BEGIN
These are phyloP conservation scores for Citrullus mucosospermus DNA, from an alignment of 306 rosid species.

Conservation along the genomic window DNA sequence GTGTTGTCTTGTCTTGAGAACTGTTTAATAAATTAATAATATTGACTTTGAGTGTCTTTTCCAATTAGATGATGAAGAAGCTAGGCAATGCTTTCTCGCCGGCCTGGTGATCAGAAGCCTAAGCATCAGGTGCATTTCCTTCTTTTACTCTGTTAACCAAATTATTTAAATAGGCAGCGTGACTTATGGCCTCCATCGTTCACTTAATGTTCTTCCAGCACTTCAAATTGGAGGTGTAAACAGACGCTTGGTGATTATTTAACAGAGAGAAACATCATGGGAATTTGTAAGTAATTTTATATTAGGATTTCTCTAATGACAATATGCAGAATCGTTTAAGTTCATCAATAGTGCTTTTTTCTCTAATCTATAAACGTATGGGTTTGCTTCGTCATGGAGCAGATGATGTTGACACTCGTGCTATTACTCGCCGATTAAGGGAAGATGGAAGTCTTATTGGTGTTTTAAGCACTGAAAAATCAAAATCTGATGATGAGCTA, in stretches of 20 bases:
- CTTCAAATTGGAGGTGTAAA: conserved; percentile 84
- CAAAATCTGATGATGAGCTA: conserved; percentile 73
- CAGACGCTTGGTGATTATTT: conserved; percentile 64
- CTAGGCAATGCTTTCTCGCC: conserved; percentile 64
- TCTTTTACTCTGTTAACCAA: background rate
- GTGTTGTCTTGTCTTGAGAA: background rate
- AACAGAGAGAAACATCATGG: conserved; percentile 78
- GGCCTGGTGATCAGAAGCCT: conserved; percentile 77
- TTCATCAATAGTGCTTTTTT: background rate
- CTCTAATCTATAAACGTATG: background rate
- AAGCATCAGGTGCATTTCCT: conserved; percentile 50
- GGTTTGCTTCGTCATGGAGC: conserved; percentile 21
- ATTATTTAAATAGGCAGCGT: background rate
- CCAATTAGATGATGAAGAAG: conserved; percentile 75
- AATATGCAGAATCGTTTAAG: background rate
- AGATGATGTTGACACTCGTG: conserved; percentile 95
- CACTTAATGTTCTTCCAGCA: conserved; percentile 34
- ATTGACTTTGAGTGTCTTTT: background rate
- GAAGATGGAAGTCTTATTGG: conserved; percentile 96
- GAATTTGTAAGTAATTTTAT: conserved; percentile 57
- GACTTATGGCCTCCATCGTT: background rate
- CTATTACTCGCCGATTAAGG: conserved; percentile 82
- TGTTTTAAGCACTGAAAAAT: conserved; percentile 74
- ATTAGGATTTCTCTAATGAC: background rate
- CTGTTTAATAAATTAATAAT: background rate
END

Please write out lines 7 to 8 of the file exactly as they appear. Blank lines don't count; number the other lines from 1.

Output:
- TCTTTTACTCTGTTAACCAA: background rate
- GTGTTGTCTTGTCTTGAGAA: background rate